Section 10 (“Competences of the Administration of the autonomous region”) of Law 14/2006, of 17 October regarding Sport in the Balearic Islands states in paragraph 3 “In relation to sporting facilities” letter b) that a census of sporting facilities in the Balearic Islands must be drawn up and managed to encourage their use. More specifically, Chapter III of this law, “Census of sporting facilities”, section 110 specifies that the autonomous administration of the Balearic Islands will be responsible for creating and managing the census of sporting facilities.
Since 2005 there has been a census of sporting facilities in the Balearic Islands, drawn up by the Supreme Council for Sports. This census lists all public and private sporting facilities that are for collective use. It uses the municipality as the basic territorial unit and the sporting facility as the basic census unit.
The Database of the Census of Sporting Facilities in the Balearic Islands was most recently fully updated in 2016 and has been kept up-to-date up to 2021.
In 2016 it became apparent that it was necessary to adapt it to meet the needs of the moment and the particular features of the facilities in the Balearic Islands. The following main objectives were established:
- To maintain an up-to-date data base of all of the sporting facilities in the Autonomous Community of the Balearic Islands, making it possible to establish their number and record the main technical characteristics of the sporting spaces and any complementary ones.
- To establish the mechanisms for collecting, updating, exchanging and disclosing the information.
- To use the data obtained as the basis of a statistical analysis and study to be published of the characteristics and development of the sporting facilities in the Autonomous Community.
- To provide statistics that will make it possible to take decisions regarding planning, management and investment in sporting facilities in the Autonomous Community.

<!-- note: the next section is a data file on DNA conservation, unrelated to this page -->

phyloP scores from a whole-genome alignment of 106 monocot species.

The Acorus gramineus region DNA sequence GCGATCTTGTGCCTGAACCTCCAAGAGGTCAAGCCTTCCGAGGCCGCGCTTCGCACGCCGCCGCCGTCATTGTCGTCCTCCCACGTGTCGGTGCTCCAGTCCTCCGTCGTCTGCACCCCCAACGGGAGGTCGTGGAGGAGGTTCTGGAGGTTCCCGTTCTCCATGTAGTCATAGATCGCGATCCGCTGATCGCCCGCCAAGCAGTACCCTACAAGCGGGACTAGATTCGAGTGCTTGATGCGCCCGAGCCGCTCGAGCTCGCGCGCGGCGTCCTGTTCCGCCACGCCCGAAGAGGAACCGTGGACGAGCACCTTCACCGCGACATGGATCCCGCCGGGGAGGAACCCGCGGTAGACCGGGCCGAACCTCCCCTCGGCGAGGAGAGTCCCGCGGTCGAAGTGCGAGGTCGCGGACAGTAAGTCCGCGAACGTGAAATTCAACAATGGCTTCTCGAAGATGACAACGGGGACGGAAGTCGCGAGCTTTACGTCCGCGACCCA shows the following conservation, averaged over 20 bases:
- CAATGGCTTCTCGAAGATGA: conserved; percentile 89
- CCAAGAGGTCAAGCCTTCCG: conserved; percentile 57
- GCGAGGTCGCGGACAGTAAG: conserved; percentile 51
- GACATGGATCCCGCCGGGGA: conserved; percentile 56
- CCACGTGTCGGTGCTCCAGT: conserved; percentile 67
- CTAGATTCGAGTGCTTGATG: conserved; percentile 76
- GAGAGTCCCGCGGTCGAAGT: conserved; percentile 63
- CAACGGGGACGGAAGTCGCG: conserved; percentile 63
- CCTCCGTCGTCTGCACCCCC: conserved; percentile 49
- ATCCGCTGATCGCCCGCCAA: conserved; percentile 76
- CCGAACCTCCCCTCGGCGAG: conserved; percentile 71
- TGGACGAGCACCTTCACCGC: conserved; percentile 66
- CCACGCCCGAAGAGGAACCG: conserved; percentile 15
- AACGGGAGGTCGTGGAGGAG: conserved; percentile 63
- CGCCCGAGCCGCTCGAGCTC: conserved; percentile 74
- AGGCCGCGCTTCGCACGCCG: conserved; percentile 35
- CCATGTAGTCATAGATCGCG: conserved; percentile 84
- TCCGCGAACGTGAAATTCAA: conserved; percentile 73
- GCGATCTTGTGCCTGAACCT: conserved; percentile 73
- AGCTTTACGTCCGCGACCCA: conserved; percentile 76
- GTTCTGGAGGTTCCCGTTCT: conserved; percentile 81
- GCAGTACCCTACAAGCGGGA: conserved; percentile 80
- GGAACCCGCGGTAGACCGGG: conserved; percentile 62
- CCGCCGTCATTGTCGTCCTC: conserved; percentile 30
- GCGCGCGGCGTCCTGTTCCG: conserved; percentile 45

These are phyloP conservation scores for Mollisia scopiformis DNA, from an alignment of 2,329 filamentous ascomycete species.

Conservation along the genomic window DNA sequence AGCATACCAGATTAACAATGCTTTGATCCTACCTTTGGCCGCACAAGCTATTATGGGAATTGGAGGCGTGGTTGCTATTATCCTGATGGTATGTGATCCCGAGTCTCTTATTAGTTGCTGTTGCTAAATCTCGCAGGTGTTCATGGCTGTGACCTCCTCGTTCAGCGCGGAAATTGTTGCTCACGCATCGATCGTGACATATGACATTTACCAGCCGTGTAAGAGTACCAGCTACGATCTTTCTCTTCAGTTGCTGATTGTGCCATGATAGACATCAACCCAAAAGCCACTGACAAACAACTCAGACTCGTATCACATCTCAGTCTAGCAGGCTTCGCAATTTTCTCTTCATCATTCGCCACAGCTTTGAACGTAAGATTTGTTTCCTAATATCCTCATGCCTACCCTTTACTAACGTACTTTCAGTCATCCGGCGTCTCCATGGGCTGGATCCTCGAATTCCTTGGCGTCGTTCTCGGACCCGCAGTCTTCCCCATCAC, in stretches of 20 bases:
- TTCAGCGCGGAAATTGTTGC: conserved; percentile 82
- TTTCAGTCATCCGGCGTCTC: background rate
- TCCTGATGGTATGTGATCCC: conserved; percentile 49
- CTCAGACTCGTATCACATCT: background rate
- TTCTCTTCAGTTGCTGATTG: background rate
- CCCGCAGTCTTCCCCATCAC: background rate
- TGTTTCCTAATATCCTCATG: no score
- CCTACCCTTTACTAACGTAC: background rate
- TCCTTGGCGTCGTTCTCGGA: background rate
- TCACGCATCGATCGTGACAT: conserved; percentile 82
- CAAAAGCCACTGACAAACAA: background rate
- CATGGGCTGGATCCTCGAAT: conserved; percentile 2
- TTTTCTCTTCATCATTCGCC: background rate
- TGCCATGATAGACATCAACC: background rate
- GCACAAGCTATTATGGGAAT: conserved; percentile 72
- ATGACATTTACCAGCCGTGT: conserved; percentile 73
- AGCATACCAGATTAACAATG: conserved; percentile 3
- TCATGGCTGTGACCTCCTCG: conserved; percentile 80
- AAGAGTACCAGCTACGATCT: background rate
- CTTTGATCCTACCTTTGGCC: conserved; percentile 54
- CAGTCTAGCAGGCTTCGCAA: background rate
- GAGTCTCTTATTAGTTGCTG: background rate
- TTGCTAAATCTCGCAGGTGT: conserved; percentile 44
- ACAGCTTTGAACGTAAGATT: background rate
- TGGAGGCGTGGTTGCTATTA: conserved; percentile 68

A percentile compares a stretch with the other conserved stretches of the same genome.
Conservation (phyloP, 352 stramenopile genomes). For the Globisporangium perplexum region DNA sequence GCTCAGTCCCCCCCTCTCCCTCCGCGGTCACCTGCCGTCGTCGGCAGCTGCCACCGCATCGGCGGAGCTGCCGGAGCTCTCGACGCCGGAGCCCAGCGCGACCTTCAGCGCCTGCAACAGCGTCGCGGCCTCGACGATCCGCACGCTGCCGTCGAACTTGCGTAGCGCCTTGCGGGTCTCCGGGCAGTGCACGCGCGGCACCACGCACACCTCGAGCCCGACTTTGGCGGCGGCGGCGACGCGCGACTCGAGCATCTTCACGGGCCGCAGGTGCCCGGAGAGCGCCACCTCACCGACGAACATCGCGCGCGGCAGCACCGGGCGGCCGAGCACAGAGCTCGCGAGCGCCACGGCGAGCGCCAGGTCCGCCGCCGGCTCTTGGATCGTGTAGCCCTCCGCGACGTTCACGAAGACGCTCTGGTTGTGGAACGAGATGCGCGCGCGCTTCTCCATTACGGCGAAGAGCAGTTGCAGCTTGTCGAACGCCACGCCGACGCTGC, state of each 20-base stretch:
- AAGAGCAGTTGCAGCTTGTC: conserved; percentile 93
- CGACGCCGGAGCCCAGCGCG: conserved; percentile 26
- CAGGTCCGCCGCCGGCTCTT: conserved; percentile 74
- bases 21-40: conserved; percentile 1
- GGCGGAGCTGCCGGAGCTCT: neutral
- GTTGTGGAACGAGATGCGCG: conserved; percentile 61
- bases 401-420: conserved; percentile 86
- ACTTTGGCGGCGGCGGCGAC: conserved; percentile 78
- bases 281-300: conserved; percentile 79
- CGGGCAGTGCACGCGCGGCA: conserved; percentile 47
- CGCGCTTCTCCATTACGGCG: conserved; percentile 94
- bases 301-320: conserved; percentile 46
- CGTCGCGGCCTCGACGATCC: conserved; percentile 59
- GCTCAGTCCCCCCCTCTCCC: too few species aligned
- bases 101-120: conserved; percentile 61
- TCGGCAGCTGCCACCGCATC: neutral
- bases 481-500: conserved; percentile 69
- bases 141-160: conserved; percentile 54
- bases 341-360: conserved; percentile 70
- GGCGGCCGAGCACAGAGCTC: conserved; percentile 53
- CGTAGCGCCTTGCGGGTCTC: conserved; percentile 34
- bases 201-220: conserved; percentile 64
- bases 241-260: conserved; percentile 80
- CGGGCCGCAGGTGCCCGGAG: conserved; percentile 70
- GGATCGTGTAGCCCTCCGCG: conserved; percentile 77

The fieldwork for the latest census was carried out in each of the islands that make up the Autonomous Community of the Balearic Islands, and covered a total of 4,411 sports facilities, 11,192 sporting spaces and 9,036 complementary spaces. These figures represent an increase of 23.25% in sports facilities, 30.52% in sporting spaces and 128.18% in complementary spaces compared to the 2005 census.
The work was organised geographically by islands and municipalities.
This process included verifying the facilities included in the 2005 census and visiting and measuring new facilities and ones that were not detected in the previous census.
A sports facility consists of a space or spaces where physical-sporting activity is carried out. These spaces are called sporting spaces. The facilities might or might not also include other spaces that provide support for sporting activity (changing rooms, stands, sporting equipment storage, etc.). These are called complementary spaces. These facilities might have or offer other services that are not directly related to the sporting spaces (nursery, hairdresser’s, bar, parking etc.). These are called auxiliary services.
A sporting facility comprises sports spaces and complementary spaces that are located on the same premises and have dependent and homogenous functions.
In facilities with activity areas, it is common for complementary spaces to be the only built spaces. As mentioned above, sports facilities can have other services as well as part from sports and complementary spaces, called auxiliary services.
For the purposes of this census and considering the basic characteristics of sports spaces, we can differentiate between three major groups of sports spaces.
- Conventional: these are the more traditional types. These have regulated benchmarks with set dimensions, although they do not always conform to them.
- Singular: the dimensions and characteristics of these are adapted to each type. These are more specific spaces and generally have spatial requirements that mean that their distribution in the territory is uneven.
- Activity Areas: these are not strictly sporting, but instead are infrastructure or natural spaces where physical-sporting activities are carried out (trails, marinas, refuges, aerodromes, etc.). The indeterminate nature of their boundaries and specific characteristics makes it difficult to measure them and collect data about them.
To be included in the census, sporting facilities must fulfil the following conditions: being for collective use, having signage, having been built for doing physical-sporting activity or having had work done to adapt them to allow it permanently or being in a place for carrying out these activities.
Facilities for private use by a family unit and any potential activity spaces that do not fulfil these requirements have been excluded from the list. Facilities that are not permanent have also been excluded from this category, namely temporary adaptations, and facilities belonging to healthcare or hospital facilities intended solely for rehabilitation or physiotherapy.
Gyms and community facilities in parks are included, with only children’s play areas being excluded.